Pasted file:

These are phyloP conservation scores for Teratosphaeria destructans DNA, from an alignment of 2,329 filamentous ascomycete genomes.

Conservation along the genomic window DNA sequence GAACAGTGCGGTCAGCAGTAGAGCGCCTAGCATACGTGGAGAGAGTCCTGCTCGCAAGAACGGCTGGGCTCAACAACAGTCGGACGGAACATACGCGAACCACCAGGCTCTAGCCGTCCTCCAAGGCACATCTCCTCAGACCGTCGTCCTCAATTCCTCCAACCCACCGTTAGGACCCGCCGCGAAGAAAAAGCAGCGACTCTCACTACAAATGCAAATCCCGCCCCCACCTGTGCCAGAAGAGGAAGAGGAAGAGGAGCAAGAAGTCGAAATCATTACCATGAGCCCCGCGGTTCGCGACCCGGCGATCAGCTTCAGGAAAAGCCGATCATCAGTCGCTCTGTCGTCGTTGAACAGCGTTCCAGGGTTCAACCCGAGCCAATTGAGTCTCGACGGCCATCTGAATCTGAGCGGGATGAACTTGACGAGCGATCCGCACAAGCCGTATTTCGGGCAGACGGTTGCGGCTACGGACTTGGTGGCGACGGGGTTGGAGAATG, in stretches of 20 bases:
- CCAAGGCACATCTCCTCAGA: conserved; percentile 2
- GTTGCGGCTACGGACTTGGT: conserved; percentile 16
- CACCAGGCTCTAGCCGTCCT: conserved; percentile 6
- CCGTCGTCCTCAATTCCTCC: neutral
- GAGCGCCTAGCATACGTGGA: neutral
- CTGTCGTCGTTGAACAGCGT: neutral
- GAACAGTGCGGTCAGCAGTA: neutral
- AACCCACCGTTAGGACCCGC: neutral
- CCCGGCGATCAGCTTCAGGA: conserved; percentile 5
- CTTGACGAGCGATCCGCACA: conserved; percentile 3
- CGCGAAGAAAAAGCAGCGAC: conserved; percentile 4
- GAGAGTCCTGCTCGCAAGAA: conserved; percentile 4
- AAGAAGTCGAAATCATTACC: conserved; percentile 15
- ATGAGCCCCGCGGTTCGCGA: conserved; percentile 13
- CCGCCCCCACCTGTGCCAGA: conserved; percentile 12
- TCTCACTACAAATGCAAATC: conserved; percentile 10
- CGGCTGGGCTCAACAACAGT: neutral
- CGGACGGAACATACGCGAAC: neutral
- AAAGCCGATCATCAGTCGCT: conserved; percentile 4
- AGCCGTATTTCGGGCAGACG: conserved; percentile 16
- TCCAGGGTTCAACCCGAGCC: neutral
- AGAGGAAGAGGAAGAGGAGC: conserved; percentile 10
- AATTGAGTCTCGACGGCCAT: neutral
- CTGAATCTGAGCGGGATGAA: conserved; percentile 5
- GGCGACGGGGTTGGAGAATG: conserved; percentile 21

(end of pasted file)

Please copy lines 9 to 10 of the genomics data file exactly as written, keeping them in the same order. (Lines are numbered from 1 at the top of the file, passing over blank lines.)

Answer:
- GAACAGTGCGGTCAGCAGTA: neutral
- AACCCACCGTTAGGACCCGC: neutral